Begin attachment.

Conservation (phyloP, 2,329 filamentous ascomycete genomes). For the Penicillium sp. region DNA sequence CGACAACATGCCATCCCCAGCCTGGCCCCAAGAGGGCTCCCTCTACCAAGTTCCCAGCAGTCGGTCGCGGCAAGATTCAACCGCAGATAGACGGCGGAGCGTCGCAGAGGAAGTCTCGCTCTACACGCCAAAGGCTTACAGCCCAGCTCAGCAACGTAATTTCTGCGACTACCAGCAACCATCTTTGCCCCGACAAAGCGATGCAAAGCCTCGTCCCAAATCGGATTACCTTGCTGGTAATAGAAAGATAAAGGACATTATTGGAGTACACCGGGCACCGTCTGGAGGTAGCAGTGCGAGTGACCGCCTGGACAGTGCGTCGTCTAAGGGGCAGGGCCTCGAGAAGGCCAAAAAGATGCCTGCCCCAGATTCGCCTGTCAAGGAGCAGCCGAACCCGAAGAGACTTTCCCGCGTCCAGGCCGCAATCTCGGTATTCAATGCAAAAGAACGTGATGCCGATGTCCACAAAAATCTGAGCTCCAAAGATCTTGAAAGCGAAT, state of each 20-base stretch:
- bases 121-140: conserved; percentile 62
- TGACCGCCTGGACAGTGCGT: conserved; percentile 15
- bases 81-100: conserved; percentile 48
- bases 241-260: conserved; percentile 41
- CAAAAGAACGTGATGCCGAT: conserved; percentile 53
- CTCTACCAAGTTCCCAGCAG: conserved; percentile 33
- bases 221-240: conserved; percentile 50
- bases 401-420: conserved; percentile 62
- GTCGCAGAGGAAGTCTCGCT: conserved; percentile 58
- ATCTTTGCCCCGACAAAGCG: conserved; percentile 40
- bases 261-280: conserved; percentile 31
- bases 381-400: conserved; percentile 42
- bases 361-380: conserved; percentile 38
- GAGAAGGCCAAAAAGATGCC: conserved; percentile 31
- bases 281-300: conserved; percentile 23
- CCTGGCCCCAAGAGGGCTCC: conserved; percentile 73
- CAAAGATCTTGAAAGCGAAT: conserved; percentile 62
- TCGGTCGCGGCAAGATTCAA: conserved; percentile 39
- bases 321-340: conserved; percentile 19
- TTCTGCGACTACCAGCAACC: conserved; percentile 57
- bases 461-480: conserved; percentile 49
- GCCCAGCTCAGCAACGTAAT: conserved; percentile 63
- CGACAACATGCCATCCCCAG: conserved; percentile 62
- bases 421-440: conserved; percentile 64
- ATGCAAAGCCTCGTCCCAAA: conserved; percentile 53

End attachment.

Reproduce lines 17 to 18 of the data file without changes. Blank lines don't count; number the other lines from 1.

- CCTGGCCCCAAGAGGGCTCC: conserved; percentile 73
- CAAAGATCTTGAAAGCGAAT: conserved; percentile 62